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September 18, 2020
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How to Prepare for a Matchmaking Meeting

by Andre Faure on 07/06/20 10:53:00 am

The following blog post, unless otherwise noted, was written by a member of Gamasutra’s community.
The thoughts and opinions expressed are those of the writer and not Gamasutra or its parent company.


It is quite interesting how the pandemic changed completely the way we do business in the game industry. Despite that, one thing that hasn’t changed much are matchmaking events. OK, they moved from the nice, party-driven, in-person events to all digital platforms. Nevertheless, the way you should prepare for a matchmaking meeting is the same. Here are some preparation tips I’ve gathered over the years:

1. Get to know the venue. Physically or virtually, make sure you understand where the meeting will happen, what kind of structure you’ll have (power, internet, etc). The same goes to virtual platforms – get online as soon as you can, investigate the tools and how the meeting will happen (some tools have their own chat/video rooms, others expect you to set a virtual meeting room yourself.) Tip: If you will have several meetings during a certain period, go to Google Meets and create a “not-busy” event in the calendar that will cover all the time you need. Then create a Google Meets and spam that code in all your invites. It will be way easier to manage meetings by having a single meeting code.

2. Get your stuff together. More importantly, set a clear goal for your meetings, and prepare in terms of presentations, speech and pitch. I let go of PPTs for a while know – today, a new person in my company takes around ~10 min to explain what we do and what is our value proposal after training, of course. I’m able to do the same in 2 min or less. It is just an immense exercise that you’ll excel in time.

3. Be blunt on your meeting requests. Say exactly what you do and what you are looking for. Try not to waste everyone’s time. The reward of this approach is getting confirmed only the meeting where there is clear mutual interest. By doing that, you can even address details in a 30 min conversation, isn’t that marvelous?

4. Study the companies participating at the matchmaking event. Take this time – it is a very good investment. Open the interesting ones in different browser tabs so you can read the FULL description of what they do and are looking forward. You can find interesting surprises that are now shown in the “edited” part showing on the tool. Once you get a tab for each meeting you need/want, then it is super easy to shoot meeting requests. Tip: Have on your word a preset meeting request text, so you just copy and paste.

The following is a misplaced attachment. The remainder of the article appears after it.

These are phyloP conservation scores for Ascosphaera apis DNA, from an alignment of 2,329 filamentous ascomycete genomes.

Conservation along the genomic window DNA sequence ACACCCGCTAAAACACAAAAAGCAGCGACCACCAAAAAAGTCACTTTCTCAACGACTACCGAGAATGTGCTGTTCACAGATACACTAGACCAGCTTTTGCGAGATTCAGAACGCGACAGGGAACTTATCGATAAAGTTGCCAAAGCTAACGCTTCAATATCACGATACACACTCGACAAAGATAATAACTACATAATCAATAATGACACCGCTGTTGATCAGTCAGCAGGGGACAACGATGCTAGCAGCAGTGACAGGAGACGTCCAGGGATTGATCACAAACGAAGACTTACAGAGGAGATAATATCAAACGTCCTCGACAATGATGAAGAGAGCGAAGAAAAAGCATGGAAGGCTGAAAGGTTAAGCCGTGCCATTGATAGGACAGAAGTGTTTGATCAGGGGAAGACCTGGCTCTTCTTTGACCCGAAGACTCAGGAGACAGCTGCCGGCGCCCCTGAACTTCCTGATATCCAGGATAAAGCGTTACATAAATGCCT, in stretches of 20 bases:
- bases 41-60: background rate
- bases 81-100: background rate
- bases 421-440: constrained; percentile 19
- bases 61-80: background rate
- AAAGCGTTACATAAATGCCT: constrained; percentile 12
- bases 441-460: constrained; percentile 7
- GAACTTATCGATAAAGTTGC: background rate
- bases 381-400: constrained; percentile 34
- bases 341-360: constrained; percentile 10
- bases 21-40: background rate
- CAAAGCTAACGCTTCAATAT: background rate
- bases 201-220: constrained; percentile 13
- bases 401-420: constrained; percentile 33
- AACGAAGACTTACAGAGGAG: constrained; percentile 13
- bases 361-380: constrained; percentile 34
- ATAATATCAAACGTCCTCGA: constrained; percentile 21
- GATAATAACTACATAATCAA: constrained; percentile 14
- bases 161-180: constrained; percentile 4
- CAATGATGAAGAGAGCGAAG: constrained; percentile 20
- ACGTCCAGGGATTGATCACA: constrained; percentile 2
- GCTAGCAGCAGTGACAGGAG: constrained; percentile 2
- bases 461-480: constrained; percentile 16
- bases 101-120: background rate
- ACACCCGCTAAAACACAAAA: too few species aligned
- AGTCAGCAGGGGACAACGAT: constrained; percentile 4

5. Make the investment worthwhile. Specially during social distancing times, make sure you’ll be available for all meetings. Avoid no-shows. They say a lot about how professional and committed to your business you are. Tip: pay attention on time zones on virtual events. Since everyone’s at home, you may miss an opportunity just by missing the time zone of the other people you want to talk to.

6. Make a spreadsheet, put all the details there, comment on the output of every meeting, give the leads a proper “temperature” – a very good meeting with immediate follow up items can be considered “hot” and lame meeting that do not made a lot of sense can be considered “cold”, be creative, you can create your own definitions of temperature for meetings. Don’t let leads “get cold” by taking too long to follow up. Tip: you can use a pro tool for business development like Hubspot, per example (it is mostly free) or you can invest a bit of cash into my favorite, Pipedrive.

I hope you enjoyed the list, and if you want to ask more about matchmaking, just leave your question in the comments!

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